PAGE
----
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Mr. GREGORY RODRIGUEZ (Los Angeles Times): If Americans have such a low opinion of politicians, and they do, why, then, do they invest so many hopes and expectations in one of them every four years?

MADELEINE BRAND, host:

Gregory Rodriguez is a political columnist for the Los Angeles Times.

Mr. RODRIGUEZ: Are they stupid? Naive? Like continually heartbroken but eternally hopeful lovers, do they really think their next suitor will not disappoint them like all the rest? Try writing a newspaper column for a few weeks, and if you dare check your email, you'll get a whiff of how much people want to love, revere, and believe in the perfection of the presidential candidate of their choice. Granted, the president is not just another politician. That office is the only one in the federal government that we all vote for. He or she is the only official responsible for and to all the people, and we expect him or her to be the embodiment of the good things we like to think about ourselves as a nation. As our estimation of politicians in general has sunk lower and lower, White House candidates have begun to portray themselves as outsiders, non-politicians, men and women who can promise not to tolerate business as usual in their chosen profession.

What shocks me, however, is that we actually fall for it. Just hold on, I'm not saying that your candidate doesn't have good ideas or intentions, nor am I peddling outright cynicism. But the practice of idealizing politicians, of putting presidents or any other elected official on a pedestal, is a little like repeatedly nominating a used-car salesman to the Better Business Bureau. How many Eliot Spitzers does it take before we stop being even a little bit surprised that these people are not only human, they are widely ambitious, which makes them especially prone to the big fall. I used to think that it was a shame that, at election time, I always feel obliged to choose between the lesser of two evils. But now I think it might be a blessing. Even the negative ads that pundits constantly complain about are a gift.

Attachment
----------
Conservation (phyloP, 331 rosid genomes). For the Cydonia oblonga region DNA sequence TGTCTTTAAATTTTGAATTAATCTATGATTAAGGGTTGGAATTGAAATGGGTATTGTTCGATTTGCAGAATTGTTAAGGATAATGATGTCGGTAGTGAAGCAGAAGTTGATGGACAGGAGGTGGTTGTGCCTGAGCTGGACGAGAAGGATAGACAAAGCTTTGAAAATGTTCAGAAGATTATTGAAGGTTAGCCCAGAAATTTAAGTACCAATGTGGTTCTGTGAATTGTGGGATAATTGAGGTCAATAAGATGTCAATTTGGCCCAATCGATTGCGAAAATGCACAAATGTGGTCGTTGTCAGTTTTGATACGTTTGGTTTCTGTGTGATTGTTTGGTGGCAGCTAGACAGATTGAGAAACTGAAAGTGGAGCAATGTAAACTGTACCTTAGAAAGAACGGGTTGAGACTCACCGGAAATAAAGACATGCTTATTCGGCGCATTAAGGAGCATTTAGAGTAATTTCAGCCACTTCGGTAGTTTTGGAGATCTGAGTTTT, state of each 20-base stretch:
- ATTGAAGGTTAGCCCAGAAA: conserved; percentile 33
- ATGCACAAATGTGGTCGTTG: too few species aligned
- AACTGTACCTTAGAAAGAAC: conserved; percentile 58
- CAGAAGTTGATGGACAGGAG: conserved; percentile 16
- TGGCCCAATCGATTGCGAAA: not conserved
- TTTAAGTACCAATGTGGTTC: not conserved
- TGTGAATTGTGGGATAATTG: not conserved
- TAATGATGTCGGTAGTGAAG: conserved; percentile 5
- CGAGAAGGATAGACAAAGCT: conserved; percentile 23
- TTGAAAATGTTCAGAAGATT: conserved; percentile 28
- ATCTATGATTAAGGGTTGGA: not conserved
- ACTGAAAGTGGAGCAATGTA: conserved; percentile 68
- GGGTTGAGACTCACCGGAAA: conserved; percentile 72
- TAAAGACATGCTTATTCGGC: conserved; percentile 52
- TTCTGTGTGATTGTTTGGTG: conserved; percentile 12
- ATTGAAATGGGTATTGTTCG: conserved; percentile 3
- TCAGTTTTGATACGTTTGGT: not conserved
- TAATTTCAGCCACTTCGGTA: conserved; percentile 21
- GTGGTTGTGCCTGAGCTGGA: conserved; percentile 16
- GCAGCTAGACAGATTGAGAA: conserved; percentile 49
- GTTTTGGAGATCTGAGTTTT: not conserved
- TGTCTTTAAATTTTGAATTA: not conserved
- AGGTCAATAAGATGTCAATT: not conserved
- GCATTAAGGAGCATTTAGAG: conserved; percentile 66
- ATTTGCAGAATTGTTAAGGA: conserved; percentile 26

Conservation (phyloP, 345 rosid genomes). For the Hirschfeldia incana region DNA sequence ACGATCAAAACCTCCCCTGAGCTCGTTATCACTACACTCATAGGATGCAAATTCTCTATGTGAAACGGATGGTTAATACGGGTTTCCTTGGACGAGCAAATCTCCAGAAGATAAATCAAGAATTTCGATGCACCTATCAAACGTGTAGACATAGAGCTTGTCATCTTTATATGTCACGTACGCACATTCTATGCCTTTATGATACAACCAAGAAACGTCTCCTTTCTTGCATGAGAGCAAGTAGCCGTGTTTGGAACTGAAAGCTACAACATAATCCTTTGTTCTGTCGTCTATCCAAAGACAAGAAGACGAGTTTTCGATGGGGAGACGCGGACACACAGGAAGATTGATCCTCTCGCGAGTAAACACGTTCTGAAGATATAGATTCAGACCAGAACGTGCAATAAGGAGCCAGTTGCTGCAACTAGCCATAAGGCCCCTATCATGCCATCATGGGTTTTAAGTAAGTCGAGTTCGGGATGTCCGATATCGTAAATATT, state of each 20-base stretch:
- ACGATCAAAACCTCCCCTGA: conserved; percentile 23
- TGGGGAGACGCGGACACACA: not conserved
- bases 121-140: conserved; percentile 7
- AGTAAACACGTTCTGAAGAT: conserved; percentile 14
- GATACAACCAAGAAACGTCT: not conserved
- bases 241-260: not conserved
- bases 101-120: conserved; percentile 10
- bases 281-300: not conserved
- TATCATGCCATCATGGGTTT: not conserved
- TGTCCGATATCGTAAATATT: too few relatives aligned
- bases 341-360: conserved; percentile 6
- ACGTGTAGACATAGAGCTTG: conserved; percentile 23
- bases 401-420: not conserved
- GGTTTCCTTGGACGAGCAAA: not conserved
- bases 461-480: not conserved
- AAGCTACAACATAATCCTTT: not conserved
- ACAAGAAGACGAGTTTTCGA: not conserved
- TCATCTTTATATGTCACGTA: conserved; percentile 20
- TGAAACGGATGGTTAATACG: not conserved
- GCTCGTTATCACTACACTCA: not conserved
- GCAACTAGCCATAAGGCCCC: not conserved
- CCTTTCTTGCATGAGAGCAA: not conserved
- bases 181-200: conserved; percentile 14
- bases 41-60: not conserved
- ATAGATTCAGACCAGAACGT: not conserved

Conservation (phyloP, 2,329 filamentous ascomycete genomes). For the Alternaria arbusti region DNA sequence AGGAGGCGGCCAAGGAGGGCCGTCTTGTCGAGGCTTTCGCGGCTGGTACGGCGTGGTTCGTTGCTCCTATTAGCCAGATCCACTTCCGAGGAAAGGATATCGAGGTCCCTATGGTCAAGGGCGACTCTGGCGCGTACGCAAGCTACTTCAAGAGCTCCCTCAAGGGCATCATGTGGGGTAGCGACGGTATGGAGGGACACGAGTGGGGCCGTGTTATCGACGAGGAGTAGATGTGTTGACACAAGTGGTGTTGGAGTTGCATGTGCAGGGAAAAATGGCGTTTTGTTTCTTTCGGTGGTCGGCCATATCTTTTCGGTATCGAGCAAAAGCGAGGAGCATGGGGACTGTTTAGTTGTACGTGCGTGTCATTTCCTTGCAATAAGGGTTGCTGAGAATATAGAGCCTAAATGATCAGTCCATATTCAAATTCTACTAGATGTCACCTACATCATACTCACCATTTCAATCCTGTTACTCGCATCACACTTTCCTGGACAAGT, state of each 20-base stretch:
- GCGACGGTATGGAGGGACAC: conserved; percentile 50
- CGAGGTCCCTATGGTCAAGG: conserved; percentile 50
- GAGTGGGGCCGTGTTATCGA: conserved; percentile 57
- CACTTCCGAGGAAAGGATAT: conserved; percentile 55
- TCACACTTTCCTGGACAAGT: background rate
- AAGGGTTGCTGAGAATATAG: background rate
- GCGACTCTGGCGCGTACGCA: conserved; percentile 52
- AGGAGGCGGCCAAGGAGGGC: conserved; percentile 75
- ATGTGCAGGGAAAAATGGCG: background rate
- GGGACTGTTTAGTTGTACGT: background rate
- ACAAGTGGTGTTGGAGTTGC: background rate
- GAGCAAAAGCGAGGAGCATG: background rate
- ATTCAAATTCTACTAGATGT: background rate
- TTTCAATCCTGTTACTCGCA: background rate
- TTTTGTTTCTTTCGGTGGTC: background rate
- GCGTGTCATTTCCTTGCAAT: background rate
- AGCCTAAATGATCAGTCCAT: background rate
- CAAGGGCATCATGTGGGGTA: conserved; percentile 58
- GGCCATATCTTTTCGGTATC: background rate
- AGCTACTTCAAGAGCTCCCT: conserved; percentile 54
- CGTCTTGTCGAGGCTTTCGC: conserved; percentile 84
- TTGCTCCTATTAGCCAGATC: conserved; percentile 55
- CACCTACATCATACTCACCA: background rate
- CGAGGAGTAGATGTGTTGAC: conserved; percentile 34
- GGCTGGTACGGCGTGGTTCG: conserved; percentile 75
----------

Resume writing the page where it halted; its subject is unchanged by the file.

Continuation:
Eric Alterman wrote "Why We're Liberals," a political handbook for post-Bush America. He told me that he thinks we should always pick the candidate whose failings are the least damaging. Quote, "Liberals in particular tend to pay too much attention to good intentions. It helps to know what's wrong with these people."

But Cornell political scientist Theodore Lowi says that the cycle of hope and disillusionment is simply built into the system. We've turned the presidency into a godlike creature, he says. As the position's power went up, so did the expectations, and that's what leads presidents to the disgrace that's certain to come to them in four to eight years. As Democrats and Republicans have secured more and more power for the occupant of the White House, presidents are expected to accomplish so many things that they can't possibly accomplish, Lowi said, and are, therefore, almost obliged to engage in deceit to hide their failures, which brings us full circle. Our idealization of the character and the capacity of a candidate helps lead him or her down the path that ends in our disillusionment.

Meanwhile, I humbly suggest that when it comes to talking about presidential candidates, a little realism wouldn't hurt us. Maybe it won't make your favorite a better president, and it's certainly is not likely to persuade Congress to scale back the power of the presidency, but it just might save you from a broken heart.

BRAND: The columns of Gregory Rodriguez appear in the Los Angeles Times. He's author of the new book "Mongrels, Bastards, Orphans, and Vagabonds: Mexican Immigration and the Future of Race in America."

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